Multivariate analysis of solar city economics: impact of energy prices, policy, finance, and cost on urban photovoltaic power plant implementation

John Byrne, Job Taminiau, Kyung Nam Kim, Joohee Lee, Jeongseok Seo

Research output: Contribution to journalReview articlepeer-review

21 Citations (Scopus)


Previous research suggests that the potential for city-scale photovoltaic (PV) applications is substantial across the globe. Successful implementation of ‘solar city’ options will depend on the strategic application of finance mechanisms, solar energy soft cost policies, and other policy tools, as well as the grid price of electricity. Capital markets recently have embraced the roll-out of new financial instruments, including ‘green bonds,’ which could be incorporated into solar city project design to attract large investments at a low cost. A multivariate analysis method is employed to consider solar city possibilities for six cities: Amsterdam, London, Munich, New York, Seoul, and Tokyo. A Monte Carlo simulation is conducted to capture the probabilistic nature of uncertainties in the parameters and their relative importance to the financial viability of a solar city project. The analysis finds that solar city implementation strategies can be practical under a broad range of circumstances. WIREs Energy Environ 2017, 6:e241. doi: 10.1002/wene.241. For further resources related to this article, please visit the WIREs website.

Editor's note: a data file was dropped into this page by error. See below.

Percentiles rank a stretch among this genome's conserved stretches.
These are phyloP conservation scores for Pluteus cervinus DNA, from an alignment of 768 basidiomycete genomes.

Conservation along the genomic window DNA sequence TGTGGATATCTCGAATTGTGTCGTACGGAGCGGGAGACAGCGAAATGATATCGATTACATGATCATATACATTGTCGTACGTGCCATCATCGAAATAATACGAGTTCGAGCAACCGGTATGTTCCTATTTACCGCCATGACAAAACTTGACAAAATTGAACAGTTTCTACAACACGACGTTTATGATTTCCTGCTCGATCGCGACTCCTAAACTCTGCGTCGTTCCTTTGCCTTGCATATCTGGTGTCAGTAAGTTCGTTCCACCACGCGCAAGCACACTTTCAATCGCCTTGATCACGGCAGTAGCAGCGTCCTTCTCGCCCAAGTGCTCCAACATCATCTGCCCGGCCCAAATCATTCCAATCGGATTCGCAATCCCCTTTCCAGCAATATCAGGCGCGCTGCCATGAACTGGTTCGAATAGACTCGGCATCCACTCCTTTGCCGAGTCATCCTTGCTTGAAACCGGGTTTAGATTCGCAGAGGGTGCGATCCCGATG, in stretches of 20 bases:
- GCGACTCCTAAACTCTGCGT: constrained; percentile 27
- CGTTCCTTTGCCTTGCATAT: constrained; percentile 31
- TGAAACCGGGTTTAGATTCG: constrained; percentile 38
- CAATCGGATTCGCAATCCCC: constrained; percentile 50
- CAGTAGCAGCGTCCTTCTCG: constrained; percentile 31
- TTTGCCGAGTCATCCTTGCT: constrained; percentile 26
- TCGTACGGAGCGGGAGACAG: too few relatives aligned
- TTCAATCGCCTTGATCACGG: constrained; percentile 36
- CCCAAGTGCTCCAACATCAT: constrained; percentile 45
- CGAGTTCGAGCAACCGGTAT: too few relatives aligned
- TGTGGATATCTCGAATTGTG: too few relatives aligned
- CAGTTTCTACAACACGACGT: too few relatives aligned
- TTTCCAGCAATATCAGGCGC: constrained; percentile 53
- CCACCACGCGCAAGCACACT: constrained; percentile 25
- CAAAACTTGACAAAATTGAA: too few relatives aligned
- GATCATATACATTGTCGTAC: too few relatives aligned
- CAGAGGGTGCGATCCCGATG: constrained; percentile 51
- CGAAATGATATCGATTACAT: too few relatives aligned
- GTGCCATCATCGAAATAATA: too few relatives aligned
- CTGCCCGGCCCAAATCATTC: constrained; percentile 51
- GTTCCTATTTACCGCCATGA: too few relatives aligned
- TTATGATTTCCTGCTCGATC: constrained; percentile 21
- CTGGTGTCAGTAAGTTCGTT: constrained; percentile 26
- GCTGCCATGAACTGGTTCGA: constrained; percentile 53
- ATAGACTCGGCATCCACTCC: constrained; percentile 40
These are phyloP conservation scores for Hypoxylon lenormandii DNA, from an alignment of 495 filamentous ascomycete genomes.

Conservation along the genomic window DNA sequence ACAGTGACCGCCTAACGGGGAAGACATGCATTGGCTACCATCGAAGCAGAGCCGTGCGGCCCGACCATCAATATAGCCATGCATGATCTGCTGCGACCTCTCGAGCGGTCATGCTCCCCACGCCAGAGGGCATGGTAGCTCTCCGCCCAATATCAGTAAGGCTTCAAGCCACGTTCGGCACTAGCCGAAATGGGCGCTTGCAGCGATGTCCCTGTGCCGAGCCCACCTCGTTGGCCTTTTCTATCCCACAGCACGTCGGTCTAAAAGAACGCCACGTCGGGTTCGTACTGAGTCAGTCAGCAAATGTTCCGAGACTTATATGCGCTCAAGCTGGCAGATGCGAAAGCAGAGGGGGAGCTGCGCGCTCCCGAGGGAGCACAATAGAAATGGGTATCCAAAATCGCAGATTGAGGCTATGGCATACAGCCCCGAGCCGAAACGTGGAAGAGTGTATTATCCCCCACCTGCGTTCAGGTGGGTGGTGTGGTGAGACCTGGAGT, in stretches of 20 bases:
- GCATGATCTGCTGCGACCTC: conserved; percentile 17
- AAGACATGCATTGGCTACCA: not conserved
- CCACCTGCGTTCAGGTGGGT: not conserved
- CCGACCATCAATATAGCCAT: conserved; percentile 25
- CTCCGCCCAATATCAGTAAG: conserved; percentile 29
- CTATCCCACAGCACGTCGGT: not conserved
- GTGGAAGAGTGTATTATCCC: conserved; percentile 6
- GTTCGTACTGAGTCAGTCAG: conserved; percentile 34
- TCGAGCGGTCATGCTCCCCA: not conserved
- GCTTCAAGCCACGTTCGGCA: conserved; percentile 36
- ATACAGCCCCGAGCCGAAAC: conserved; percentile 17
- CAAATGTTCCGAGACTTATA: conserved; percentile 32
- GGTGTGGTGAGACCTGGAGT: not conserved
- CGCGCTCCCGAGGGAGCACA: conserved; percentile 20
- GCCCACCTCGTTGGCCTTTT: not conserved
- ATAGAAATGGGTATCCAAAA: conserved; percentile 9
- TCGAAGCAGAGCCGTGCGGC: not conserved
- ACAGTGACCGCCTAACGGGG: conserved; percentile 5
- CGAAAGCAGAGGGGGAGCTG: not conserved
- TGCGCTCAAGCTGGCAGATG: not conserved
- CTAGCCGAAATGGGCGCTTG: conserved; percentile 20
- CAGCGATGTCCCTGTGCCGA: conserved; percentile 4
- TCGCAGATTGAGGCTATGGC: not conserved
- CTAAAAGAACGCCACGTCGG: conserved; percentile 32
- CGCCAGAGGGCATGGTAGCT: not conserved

Original languageEnglish
Article numbere241
JournalWiley Interdisciplinary Reviews: Energy and Environment
Issue number4
Publication statusPublished - 2017 Jul 1

Bibliographical note

Funding Information:
This work was supported by the National Research Foundation of Korea Grant funded by the Korean Government (Ministry of Science, ICT & Future Planning) (2015, University-Institute Cooperation Program). This material is based upon work primarily supported by the National Science Foundation (NSF) and the Department of Energy (DOE) under NSF CA No. EEC 1041895. Any opinions, findings and conclusions or recommendations expressed in this material are those of the author(s) and do not necessarily reflect those of NSF or DOE. [Correction added on 16 May 2017, after first online publication: additional funding information has been inserted in the Acknowledgements section.]

Publisher Copyright:
© 2017 John Wiley & Sons, Ltd

ASJC Scopus subject areas

  • Renewable Energy, Sustainability and the Environment
  • General Environmental Science


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